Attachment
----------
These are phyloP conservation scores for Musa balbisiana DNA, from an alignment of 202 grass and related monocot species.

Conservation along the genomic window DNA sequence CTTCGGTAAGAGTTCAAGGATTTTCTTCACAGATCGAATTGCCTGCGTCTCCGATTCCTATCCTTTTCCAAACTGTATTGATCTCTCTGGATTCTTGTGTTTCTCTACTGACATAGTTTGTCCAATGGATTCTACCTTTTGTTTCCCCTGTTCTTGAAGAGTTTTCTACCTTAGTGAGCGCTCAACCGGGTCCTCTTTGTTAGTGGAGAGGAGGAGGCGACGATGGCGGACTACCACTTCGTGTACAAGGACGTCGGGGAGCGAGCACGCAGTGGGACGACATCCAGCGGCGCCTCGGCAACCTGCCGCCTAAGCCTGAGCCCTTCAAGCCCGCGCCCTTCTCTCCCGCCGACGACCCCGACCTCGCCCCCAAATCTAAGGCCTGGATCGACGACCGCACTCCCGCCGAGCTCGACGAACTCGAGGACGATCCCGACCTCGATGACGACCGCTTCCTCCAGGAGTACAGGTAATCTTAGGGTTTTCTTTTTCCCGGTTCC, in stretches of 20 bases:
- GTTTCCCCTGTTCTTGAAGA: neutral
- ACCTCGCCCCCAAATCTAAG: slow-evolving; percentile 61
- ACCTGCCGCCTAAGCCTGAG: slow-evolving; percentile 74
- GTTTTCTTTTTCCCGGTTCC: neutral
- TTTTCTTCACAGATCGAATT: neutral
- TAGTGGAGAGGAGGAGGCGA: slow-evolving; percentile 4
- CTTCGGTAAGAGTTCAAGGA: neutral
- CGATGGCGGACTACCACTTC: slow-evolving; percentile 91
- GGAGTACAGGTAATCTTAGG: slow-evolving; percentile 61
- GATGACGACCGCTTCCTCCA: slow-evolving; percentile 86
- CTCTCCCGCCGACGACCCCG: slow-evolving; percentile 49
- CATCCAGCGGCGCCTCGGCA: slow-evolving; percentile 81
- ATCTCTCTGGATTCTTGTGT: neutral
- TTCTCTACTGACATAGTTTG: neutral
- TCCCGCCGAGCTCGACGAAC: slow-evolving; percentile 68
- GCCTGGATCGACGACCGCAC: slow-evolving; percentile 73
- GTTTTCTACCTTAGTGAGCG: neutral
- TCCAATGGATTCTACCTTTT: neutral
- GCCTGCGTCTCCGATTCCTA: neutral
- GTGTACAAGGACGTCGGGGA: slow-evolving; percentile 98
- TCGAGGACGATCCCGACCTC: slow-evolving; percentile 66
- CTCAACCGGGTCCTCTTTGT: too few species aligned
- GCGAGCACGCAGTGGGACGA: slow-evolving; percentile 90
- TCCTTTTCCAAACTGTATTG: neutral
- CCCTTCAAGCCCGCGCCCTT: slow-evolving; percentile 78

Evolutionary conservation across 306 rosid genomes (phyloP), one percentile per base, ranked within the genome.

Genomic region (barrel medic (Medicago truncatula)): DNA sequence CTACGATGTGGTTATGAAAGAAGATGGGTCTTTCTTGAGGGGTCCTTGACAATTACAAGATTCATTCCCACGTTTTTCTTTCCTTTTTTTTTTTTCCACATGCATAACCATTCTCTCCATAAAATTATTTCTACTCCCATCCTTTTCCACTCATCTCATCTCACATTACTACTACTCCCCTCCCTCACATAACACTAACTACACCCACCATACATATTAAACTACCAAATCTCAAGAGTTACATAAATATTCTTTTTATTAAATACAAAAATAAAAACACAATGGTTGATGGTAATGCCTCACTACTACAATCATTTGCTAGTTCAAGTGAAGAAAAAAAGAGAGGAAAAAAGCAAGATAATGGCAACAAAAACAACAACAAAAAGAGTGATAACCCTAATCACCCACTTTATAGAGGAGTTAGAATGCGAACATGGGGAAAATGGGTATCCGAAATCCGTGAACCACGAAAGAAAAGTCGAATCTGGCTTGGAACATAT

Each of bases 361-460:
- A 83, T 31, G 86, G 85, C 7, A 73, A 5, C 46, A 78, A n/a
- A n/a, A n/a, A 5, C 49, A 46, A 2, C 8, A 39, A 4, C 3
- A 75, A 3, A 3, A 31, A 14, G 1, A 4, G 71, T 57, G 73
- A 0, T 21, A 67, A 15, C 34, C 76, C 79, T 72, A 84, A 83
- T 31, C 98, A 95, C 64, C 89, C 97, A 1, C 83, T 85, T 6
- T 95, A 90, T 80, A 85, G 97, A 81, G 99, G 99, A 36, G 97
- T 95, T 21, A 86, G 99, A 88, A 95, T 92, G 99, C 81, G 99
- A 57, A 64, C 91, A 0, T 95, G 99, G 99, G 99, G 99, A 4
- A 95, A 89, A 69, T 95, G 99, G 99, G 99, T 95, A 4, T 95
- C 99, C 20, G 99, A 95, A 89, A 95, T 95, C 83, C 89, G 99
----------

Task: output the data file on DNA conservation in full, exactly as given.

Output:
These are phyloP conservation scores for Musa balbisiana DNA, from an alignment of 202 grass and related monocot species.

Conservation along the genomic window DNA sequence CTTCGGTAAGAGTTCAAGGATTTTCTTCACAGATCGAATTGCCTGCGTCTCCGATTCCTATCCTTTTCCAAACTGTATTGATCTCTCTGGATTCTTGTGTTTCTCTACTGACATAGTTTGTCCAATGGATTCTACCTTTTGTTTCCCCTGTTCTTGAAGAGTTTTCTACCTTAGTGAGCGCTCAACCGGGTCCTCTTTGTTAGTGGAGAGGAGGAGGCGACGATGGCGGACTACCACTTCGTGTACAAGGACGTCGGGGAGCGAGCACGCAGTGGGACGACATCCAGCGGCGCCTCGGCAACCTGCCGCCTAAGCCTGAGCCCTTCAAGCCCGCGCCCTTCTCTCCCGCCGACGACCCCGACCTCGCCCCCAAATCTAAGGCCTGGATCGACGACCGCACTCCCGCCGAGCTCGACGAACTCGAGGACGATCCCGACCTCGATGACGACCGCTTCCTCCAGGAGTACAGGTAATCTTAGGGTTTTCTTTTTCCCGGTTCC, in stretches of 20 bases:
- GTTTCCCCTGTTCTTGAAGA: neutral
- ACCTCGCCCCCAAATCTAAG: slow-evolving; percentile 61
- ACCTGCCGCCTAAGCCTGAG: slow-evolving; percentile 74
- GTTTTCTTTTTCCCGGTTCC: neutral
- TTTTCTTCACAGATCGAATT: neutral
- TAGTGGAGAGGAGGAGGCGA: slow-evolving; percentile 4
- CTTCGGTAAGAGTTCAAGGA: neutral
- CGATGGCGGACTACCACTTC: slow-evolving; percentile 91
- GGAGTACAGGTAATCTTAGG: slow-evolving; percentile 61
- GATGACGACCGCTTCCTCCA: slow-evolving; percentile 86
- CTCTCCCGCCGACGACCCCG: slow-evolving; percentile 49
- CATCCAGCGGCGCCTCGGCA: slow-evolving; percentile 81
- ATCTCTCTGGATTCTTGTGT: neutral
- TTCTCTACTGACATAGTTTG: neutral
- TCCCGCCGAGCTCGACGAAC: slow-evolving; percentile 68
- GCCTGGATCGACGACCGCAC: slow-evolving; percentile 73
- GTTTTCTACCTTAGTGAGCG: neutral
- TCCAATGGATTCTACCTTTT: neutral
- GCCTGCGTCTCCGATTCCTA: neutral
- GTGTACAAGGACGTCGGGGA: slow-evolving; percentile 98
- TCGAGGACGATCCCGACCTC: slow-evolving; percentile 66
- CTCAACCGGGTCCTCTTTGT: too few species aligned
- GCGAGCACGCAGTGGGACGA: slow-evolving; percentile 90
- TCCTTTTCCAAACTGTATTG: neutral
- CCCTTCAAGCCCGCGCCCTT: slow-evolving; percentile 78

Evolutionary conservation across 306 rosid genomes (phyloP), one percentile per base, ranked within the genome.

Genomic region (barrel medic (Medicago truncatula)): DNA sequence CTACGATGTGGTTATGAAAGAAGATGGGTCTTTCTTGAGGGGTCCTTGACAATTACAAGATTCATTCCCACGTTTTTCTTTCCTTTTTTTTTTTTCCACATGCATAACCATTCTCTCCATAAAATTATTTCTACTCCCATCCTTTTCCACTCATCTCATCTCACATTACTACTACTCCCCTCCCTCACATAACACTAACTACACCCACCATACATATTAAACTACCAAATCTCAAGAGTTACATAAATATTCTTTTTATTAAATACAAAAATAAAAACACAATGGTTGATGGTAATGCCTCACTACTACAATCATTTGCTAGTTCAAGTGAAGAAAAAAAGAGAGGAAAAAAGCAAGATAATGGCAACAAAAACAACAACAAAAAGAGTGATAACCCTAATCACCCACTTTATAGAGGAGTTAGAATGCGAACATGGGGAAAATGGGTATCCGAAATCCGTGAACCACGAAAGAAAAGTCGAATCTGGCTTGGAACATAT

Each of bases 361-460:
- A 83, T 31, G 86, G 85, C 7, A 73, A 5, C 46, A 78, A n/a
- A n/a, A n/a, A 5, C 49, A 46, A 2, C 8, A 39, A 4, C 3
- A 75, A 3, A 3, A 31, A 14, G 1, A 4, G 71, T 57, G 73
- A 0, T 21, A 67, A 15, C 34, C 76, C 79, T 72, A 84, A 83
- T 31, C 98, A 95, C 64, C 89, C 97, A 1, C 83, T 85, T 6
- T 95, A 90, T 80, A 85, G 97, A 81, G 99, G 99, A 36, G 97
- T 95, T 21, A 86, G 99, A 88, A 95, T 92, G 99, C 81, G 99
- A 57, A 64, C 91, A 0, T 95, G 99, G 99, G 99, G 99, A 4
- A 95, A 89, A 69, T 95, G 99, G 99, G 99, T 95, A 4, T 95
- C 99, C 20, G 99, A 95, A 89, A 95, T 95, C 83, C 89, G 99